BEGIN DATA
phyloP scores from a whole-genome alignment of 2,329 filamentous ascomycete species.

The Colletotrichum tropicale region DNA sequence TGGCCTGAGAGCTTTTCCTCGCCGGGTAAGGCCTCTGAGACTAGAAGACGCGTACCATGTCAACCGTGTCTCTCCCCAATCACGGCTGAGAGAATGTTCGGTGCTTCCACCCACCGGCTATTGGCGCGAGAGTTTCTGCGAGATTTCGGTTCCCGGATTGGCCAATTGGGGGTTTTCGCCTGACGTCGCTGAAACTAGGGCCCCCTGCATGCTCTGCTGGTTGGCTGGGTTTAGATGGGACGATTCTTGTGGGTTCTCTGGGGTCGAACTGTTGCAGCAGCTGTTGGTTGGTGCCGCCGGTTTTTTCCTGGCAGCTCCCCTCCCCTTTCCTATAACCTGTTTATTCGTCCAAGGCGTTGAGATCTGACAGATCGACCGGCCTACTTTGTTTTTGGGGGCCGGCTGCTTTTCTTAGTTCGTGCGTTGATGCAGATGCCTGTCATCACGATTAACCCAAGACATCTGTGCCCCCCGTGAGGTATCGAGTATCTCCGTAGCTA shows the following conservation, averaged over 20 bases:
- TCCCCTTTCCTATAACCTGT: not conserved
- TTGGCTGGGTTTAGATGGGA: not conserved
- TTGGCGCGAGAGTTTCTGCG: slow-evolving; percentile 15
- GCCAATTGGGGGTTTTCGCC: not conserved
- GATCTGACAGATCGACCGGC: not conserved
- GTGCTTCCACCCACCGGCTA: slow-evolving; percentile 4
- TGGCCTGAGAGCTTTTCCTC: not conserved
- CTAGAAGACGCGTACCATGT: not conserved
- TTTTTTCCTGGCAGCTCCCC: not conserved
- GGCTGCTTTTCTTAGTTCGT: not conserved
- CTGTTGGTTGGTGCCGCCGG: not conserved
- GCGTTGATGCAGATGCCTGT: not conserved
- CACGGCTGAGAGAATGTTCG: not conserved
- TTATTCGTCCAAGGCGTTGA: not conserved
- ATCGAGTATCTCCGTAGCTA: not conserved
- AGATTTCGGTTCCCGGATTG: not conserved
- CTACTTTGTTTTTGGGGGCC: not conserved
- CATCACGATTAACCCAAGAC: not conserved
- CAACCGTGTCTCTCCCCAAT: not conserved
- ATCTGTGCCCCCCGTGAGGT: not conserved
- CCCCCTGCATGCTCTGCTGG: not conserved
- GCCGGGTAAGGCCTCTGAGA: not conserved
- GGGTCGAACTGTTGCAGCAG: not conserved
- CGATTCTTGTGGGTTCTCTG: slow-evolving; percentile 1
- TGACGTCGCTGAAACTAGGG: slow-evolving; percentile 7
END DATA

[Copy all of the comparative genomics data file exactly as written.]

phyloP scores from a whole-genome alignment of 2,329 filamentous ascomycete species.

The Colletotrichum tropicale region DNA sequence TGGCCTGAGAGCTTTTCCTCGCCGGGTAAGGCCTCTGAGACTAGAAGACGCGTACCATGTCAACCGTGTCTCTCCCCAATCACGGCTGAGAGAATGTTCGGTGCTTCCACCCACCGGCTATTGGCGCGAGAGTTTCTGCGAGATTTCGGTTCCCGGATTGGCCAATTGGGGGTTTTCGCCTGACGTCGCTGAAACTAGGGCCCCCTGCATGCTCTGCTGGTTGGCTGGGTTTAGATGGGACGATTCTTGTGGGTTCTCTGGGGTCGAACTGTTGCAGCAGCTGTTGGTTGGTGCCGCCGGTTTTTTCCTGGCAGCTCCCCTCCCCTTTCCTATAACCTGTTTATTCGTCCAAGGCGTTGAGATCTGACAGATCGACCGGCCTACTTTGTTTTTGGGGGCCGGCTGCTTTTCTTAGTTCGTGCGTTGATGCAGATGCCTGTCATCACGATTAACCCAAGACATCTGTGCCCCCCGTGAGGTATCGAGTATCTCCGTAGCTA shows the following conservation, averaged over 20 bases:
- TCCCCTTTCCTATAACCTGT: not conserved
- TTGGCTGGGTTTAGATGGGA: not conserved
- TTGGCGCGAGAGTTTCTGCG: slow-evolving; percentile 15
- GCCAATTGGGGGTTTTCGCC: not conserved
- GATCTGACAGATCGACCGGC: not conserved
- GTGCTTCCACCCACCGGCTA: slow-evolving; percentile 4
- TGGCCTGAGAGCTTTTCCTC: not conserved
- CTAGAAGACGCGTACCATGT: not conserved
- TTTTTTCCTGGCAGCTCCCC: not conserved
- GGCTGCTTTTCTTAGTTCGT: not conserved
- CTGTTGGTTGGTGCCGCCGG: not conserved
- GCGTTGATGCAGATGCCTGT: not conserved
- CACGGCTGAGAGAATGTTCG: not conserved
- TTATTCGTCCAAGGCGTTGA: not conserved
- ATCGAGTATCTCCGTAGCTA: not conserved
- AGATTTCGGTTCCCGGATTG: not conserved
- CTACTTTGTTTTTGGGGGCC: not conserved
- CATCACGATTAACCCAAGAC: not conserved
- CAACCGTGTCTCTCCCCAAT: not conserved
- ATCTGTGCCCCCCGTGAGGT: not conserved
- CCCCCTGCATGCTCTGCTGG: not conserved
- GCCGGGTAAGGCCTCTGAGA: not conserved
- GGGTCGAACTGTTGCAGCAG: not conserved
- CGATTCTTGTGGGTTCTCTG: slow-evolving; percentile 1
- TGACGTCGCTGAAACTAGGG: slow-evolving; percentile 7